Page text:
Thursday, October 29, 2009

DBTL 46A: Three Days in October - Prologue

This is the latest installment in the Drowned Baby Timeline, an alternate history where Adolf Hitler drowned at birth and where World War II never took place. In the absence of our timeline's Manhattan Project, nuclear weapons have been developed independently in Italy, France, Great Britain, and the Polish Commonwealth. To avoid a European nuclear arms race, the four nations join together in September 1946 to create the Atomic Control Commission, tasked with maintaining a global monopoly on nuclear weapons . . .

London, Great Britain
4 October 1949

Prime Minister Anthony Eden looked up from the classified ACC report to see Edward Teller, the organization's Deputy Director, looking at him with that intense expression he habitually wore. God, but it gave him the willies.

"I don't suppose there can be any question about what the Americans are doing at Los Alamos," said Eden.

"None whatsoever," said Teller. "They are planning to test a uranium fission device sometime this month."

"But dropping an atom bomb on the place seems a bit, oh I don't know, perhaps the word I'm looking for here is harsh."

"Mr. Prime Minister, they are flouting the authority of the Atomic Control Commission."

"Well, I suppose, technically," said Eden. "But it's not as though they're going to go out and start tossing the things about higgledy-piggledy, are they? They may be a bit stand-offish, but I think we can trust them to show appropriate restraint when the time comes."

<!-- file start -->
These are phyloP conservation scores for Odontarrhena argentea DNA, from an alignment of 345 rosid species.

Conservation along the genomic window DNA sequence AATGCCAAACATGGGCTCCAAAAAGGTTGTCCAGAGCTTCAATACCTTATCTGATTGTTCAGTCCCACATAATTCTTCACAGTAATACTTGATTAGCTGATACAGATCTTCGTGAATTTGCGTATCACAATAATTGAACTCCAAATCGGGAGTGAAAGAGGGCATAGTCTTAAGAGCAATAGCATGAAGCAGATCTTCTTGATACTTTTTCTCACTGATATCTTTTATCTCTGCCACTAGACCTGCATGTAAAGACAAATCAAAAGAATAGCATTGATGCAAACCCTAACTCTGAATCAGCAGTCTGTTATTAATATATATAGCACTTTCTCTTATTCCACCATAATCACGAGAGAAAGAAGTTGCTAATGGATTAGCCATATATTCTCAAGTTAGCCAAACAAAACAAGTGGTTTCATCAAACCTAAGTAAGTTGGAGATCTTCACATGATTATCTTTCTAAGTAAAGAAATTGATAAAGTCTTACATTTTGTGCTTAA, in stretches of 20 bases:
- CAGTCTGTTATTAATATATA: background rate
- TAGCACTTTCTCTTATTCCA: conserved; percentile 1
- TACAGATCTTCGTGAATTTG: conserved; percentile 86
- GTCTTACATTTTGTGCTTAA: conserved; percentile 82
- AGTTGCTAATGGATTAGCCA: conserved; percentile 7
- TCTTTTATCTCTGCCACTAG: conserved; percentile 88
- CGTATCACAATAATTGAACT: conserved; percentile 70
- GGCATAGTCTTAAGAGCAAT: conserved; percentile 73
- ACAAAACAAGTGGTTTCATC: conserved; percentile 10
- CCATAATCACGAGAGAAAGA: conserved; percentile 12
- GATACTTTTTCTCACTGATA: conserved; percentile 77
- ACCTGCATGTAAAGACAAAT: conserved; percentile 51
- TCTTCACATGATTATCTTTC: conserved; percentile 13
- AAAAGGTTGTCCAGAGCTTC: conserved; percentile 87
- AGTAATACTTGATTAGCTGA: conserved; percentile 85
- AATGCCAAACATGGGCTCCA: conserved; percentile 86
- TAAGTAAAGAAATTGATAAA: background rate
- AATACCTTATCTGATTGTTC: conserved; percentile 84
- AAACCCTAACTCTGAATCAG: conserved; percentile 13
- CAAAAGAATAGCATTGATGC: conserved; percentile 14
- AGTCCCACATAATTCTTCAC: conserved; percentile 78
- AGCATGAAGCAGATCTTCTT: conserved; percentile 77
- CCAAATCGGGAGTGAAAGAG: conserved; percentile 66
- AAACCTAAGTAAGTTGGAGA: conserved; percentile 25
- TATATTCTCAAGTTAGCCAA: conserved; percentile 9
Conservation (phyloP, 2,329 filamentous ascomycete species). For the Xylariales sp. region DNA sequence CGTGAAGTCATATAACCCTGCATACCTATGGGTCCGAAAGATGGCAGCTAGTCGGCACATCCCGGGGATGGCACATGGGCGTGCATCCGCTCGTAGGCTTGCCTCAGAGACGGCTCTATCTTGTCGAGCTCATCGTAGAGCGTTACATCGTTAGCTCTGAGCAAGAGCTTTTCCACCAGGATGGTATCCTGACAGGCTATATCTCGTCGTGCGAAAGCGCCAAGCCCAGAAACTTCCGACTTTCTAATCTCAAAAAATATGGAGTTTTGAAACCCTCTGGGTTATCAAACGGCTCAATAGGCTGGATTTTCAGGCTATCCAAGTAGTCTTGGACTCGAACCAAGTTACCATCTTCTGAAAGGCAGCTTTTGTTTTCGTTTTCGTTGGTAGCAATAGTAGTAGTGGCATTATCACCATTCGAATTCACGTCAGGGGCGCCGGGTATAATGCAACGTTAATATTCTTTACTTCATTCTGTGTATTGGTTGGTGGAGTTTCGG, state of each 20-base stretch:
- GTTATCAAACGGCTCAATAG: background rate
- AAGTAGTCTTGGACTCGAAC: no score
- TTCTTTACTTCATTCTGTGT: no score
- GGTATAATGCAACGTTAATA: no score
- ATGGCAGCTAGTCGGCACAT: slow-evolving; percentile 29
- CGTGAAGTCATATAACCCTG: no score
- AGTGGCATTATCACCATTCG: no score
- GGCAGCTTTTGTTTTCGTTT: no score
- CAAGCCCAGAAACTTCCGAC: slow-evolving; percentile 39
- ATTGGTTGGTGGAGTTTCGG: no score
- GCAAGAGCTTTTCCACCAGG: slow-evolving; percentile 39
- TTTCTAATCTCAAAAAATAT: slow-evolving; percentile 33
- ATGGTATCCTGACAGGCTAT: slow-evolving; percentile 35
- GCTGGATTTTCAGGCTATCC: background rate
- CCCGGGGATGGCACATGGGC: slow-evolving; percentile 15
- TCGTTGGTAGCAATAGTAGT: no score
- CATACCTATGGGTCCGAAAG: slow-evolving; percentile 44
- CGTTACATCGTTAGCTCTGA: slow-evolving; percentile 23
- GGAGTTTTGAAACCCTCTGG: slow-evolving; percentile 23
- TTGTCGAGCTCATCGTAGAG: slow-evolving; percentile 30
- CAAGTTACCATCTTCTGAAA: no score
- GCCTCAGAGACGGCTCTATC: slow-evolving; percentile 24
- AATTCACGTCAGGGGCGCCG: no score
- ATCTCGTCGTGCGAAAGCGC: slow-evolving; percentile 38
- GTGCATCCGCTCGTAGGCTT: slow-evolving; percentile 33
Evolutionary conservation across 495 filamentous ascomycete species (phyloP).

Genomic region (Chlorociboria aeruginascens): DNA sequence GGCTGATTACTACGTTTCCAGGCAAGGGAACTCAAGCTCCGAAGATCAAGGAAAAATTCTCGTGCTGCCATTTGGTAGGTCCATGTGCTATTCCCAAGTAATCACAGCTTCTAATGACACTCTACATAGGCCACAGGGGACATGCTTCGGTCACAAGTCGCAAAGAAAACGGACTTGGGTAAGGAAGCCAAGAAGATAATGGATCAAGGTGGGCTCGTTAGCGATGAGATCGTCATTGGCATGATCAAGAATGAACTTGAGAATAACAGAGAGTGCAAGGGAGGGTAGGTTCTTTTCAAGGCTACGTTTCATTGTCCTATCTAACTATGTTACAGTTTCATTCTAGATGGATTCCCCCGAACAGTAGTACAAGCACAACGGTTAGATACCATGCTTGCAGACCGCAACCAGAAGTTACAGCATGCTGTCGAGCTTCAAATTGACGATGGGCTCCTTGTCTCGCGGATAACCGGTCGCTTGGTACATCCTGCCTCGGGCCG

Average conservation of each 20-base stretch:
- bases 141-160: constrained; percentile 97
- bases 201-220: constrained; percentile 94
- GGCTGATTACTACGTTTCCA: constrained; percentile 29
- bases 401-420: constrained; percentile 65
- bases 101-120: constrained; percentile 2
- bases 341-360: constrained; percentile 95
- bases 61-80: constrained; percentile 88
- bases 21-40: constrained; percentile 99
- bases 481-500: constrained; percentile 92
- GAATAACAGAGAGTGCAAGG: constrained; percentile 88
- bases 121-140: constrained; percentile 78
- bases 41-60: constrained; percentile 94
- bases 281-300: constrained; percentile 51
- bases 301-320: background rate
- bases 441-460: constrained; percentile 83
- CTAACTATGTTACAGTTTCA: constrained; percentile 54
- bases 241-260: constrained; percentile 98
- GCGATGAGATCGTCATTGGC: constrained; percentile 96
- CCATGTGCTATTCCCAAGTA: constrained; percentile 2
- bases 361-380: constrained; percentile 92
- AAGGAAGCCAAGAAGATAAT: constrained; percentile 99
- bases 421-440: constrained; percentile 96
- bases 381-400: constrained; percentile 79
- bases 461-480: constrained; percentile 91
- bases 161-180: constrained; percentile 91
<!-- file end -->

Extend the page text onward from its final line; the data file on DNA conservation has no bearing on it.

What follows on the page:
Eden could tell from Teller's expression that he wasn't buying it. "Mr. Prime Minister, what the Americans might choose to do with their weapons is not the issue. The issue is whether or not the League of Nations is serious about maintaining control of atomic power throughout the world. If we let the Americans defy us, then what will we tell the Russians when they come to us in a year's time and say 'We too have developed atomic weapons, and we too feel no need to yield control of them to you'? It is the thin end of the wedge, Mr. Prime Minister, the slippery slope. If they insist on building atomic weapons, then we must insist on keeping control of them. If they refuse us, then we must act to forestall them.

"It is therefore the recommendation of the Atomic Control Commission," Teller concluded, "that if the Americans do not surrender control of their Manhattan Project, we must employ an atomic device of a size suffcient to completely obliterate the research facility at Los Alamos."

"Errrm, how big?" said Eden.

Teller gave Eden a stern look. "As big as necessary, sir."

"And you want us to do it? England, you mean?"

"Only the UK and the Polish Commonwealth have the means to deliver the device to Los Alamos," said Teller, "and the UK is closer to North America. Also, it will be necessary to use Canada as a base for the attack, and Canada is a member of your Commonwealth."

"But I say," Eden spoke in some desperation, "won't the Americans become rather, erm, angry at us?"

Teller smiled what he perhaps thought was a reassuring smile. "It will not come to that, Mr. Prime Minister. Once they recognize the cost of intransigence, they will accede. They will have no choice. There will be no need to actually use the bombs."

"Bombs? I thought you said we would just need the one?"

Teller looked surprised. "Mr. Prime Minister, one always employs a backup in case of unforeseen contingencies. It is common sense."

"Very well, Dr. Teller," said Eden. "Thank you for bringing this matter to my attention. I'll have a decision for you in the morning."

"But, Mr. Prime Minister, this is of the ut--"

"In the morning, Doctor."

"Yes, Mr. Prime Minister."

(to be continued)

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